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Gel polish and acrylic can be safely removed at home by following these steps:
You will need a nail file, cuticle oil (olive oil or Vaseline will also work), nail polish remover, cotton wool, foil wraps (squares of tinfoil) and an orangewood cuticle stick or something to use as a cuticle pusher.
1. Lightly etch (file) the surface of the gel polish with a nail file, so that it loses some of its shine.
2. Apply cuticle oil (olive oil or Vaseline) to the skin around your nails, try to avoid getting it on your nails. This will create a barrier on your skin, preventing the nail polish remover from drying out your skin too much.
3. Apply nail polish remover to a piece of cotton wool (if you’re using the rounds, cut them into quarters) and place it over the nail.
4. Wrap the nail and cotton wool securely with a foil square.
5. Repeat with all your fingers.
6. Leave the cotton wool and foil on for 10 minutes to dissolve the gel polish. If it’s cold, sit on your hands or place them under one of those microwavable warm packs, as this will help loosen the polish.
7. Starting with the finger your first applied nail polish remover to, carefully slide the foil and cotton wool off the tip of your finger and gently scrape off the peeling gel polish using the orangewood cuticle stick. If the polish doesn’t come off easily, replace the cotton wool and foil “cap” that you’ve just removed and move onto the next finger. Don’t force any polish off as you may damage your nail.
8. Repeat with remaining fingers, removing and replacing cotton wool and foil ‘caps’ as needed, until all the polish has been soaked off and gently removed.
The same method is used for acrylic enhancements, although it will need to be soaked for longer (around 20 minutes). If the acrylic doesn’t gently flake off, replace the foil ‘cap’ and soak it for a little longer. Don’t force any acrylic off, as you will damage your natural nails by tearing off layers of the nail along with the product you’re trying to remove. This kind of damage can leave your nails paper-thin and soft, or if it’s really bad, even tear off whole portions of the nail plate and doing permanent damage.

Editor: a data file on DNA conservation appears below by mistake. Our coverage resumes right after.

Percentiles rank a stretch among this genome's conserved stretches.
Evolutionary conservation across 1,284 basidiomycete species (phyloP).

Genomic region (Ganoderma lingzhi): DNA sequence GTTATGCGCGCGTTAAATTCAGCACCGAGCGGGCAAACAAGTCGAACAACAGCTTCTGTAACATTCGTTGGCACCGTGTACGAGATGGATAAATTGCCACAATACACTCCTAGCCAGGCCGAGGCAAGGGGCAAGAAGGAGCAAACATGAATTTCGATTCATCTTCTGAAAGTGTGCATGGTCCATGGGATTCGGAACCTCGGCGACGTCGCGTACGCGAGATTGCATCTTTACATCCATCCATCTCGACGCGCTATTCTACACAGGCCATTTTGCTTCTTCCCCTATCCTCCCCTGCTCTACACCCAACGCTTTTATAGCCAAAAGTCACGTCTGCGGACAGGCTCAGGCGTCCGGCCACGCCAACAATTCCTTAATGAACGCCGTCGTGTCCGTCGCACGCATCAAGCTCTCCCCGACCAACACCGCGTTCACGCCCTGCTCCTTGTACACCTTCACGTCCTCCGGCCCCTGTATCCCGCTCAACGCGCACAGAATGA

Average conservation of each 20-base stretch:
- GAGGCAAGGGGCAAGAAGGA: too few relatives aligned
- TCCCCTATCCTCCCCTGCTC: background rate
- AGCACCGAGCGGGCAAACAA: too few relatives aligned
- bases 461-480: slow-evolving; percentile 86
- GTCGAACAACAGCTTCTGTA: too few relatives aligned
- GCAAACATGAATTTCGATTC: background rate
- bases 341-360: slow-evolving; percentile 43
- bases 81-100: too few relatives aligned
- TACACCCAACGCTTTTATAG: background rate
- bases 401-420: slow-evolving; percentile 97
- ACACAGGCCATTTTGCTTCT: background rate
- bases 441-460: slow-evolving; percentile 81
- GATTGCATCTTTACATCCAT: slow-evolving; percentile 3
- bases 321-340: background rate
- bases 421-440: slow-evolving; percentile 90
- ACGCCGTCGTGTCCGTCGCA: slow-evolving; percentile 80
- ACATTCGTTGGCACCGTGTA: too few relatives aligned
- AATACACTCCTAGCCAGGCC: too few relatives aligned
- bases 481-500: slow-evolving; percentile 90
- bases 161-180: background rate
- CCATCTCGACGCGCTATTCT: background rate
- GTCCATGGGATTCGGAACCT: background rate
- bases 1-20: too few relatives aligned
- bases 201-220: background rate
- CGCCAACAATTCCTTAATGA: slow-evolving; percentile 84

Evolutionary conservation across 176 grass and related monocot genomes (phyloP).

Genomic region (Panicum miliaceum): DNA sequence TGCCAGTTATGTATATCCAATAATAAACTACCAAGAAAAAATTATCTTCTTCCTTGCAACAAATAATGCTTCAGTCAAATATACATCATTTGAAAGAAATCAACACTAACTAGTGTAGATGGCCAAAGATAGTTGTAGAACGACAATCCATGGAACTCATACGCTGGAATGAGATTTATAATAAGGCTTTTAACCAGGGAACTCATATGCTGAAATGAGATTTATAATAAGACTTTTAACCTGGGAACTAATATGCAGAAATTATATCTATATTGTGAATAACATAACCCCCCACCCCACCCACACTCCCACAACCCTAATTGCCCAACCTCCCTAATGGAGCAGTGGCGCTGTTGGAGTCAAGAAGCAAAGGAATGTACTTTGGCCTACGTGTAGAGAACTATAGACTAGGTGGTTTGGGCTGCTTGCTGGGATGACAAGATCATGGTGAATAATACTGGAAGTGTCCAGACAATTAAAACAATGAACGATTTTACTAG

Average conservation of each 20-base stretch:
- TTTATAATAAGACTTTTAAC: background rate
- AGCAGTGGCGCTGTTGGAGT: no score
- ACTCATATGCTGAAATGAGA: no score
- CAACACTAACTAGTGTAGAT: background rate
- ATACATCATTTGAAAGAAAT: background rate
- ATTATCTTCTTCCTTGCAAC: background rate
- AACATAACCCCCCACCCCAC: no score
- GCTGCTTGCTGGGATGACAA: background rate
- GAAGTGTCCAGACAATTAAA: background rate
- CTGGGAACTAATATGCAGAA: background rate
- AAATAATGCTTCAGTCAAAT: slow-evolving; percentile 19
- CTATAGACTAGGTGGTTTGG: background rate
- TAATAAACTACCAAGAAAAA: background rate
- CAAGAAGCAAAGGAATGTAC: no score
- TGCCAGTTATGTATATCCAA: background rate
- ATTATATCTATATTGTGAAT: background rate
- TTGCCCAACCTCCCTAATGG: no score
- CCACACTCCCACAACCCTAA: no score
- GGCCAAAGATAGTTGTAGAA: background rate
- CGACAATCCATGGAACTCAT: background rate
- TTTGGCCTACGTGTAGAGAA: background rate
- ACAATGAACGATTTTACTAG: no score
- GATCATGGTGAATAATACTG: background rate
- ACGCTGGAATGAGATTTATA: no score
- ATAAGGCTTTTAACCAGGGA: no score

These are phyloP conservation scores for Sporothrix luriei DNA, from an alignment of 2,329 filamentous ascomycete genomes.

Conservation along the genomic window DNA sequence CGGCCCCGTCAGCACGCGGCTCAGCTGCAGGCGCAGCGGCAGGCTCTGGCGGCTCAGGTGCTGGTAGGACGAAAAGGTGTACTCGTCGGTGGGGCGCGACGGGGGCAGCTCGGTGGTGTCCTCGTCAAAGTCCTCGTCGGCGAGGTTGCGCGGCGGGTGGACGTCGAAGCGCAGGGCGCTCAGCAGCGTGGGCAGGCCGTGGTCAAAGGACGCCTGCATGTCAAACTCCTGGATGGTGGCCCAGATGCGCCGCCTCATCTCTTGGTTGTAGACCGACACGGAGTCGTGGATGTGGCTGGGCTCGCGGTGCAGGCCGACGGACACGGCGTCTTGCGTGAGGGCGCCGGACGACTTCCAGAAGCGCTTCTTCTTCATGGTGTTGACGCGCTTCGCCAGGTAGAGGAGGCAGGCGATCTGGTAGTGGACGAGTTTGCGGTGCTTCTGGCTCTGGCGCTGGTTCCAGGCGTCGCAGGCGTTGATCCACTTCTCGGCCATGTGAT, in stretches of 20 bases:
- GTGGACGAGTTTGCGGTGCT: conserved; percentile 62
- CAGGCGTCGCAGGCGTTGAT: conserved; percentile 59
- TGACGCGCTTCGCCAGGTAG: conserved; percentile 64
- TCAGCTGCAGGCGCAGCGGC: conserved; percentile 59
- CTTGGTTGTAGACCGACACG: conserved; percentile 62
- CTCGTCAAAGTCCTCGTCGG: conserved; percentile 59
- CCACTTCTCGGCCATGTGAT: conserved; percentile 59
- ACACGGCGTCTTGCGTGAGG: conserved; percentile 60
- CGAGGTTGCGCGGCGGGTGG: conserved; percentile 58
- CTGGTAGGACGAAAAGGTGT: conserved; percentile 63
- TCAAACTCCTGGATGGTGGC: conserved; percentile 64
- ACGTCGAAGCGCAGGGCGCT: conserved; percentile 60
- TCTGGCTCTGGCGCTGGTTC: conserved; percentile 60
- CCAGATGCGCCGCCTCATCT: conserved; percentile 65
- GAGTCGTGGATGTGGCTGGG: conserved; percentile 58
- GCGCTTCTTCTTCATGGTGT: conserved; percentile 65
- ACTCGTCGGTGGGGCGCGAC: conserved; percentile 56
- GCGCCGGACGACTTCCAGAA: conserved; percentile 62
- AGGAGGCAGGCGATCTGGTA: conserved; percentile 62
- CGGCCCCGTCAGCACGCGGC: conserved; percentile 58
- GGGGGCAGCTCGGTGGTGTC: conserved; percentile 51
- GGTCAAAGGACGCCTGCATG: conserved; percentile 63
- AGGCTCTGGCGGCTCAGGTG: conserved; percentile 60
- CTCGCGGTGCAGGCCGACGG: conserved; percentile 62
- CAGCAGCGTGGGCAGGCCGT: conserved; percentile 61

Please note that PolyGel and Hard Gel overlays and extensions are done with non-soak off products and cannot be removed using the method above for gel polish. Polygel and Hard Gel overlays or enhancements do need to be carefully removed by a professional, or left to grow out to prevent damaging the natural nail.
If anyone has any nail related questions during this lockdown period, I'm happy to answer them on the forum, or message me privately on Instagram or Facebook (links are in my BR profile).
Stay safe, ladies.
This next part is for anyone with acrylics on ... If they start to lift anywhere, you will need to soak them off. Please don't be tempted to glue down lifting acrylic, as this can trap small amounts of water and bacteria underneath the enhancement, which will lead to a case of the "greenies". The technical term is Pseudomonas (if you want to Google it), and it's a bacterial infection of the nail plate, where trapped bacteria causes the natural nails to turn green underneath the acrylic. I've seen it once (after a certain mall salon glued down lifting acrylics on someone) and it's not pleasant!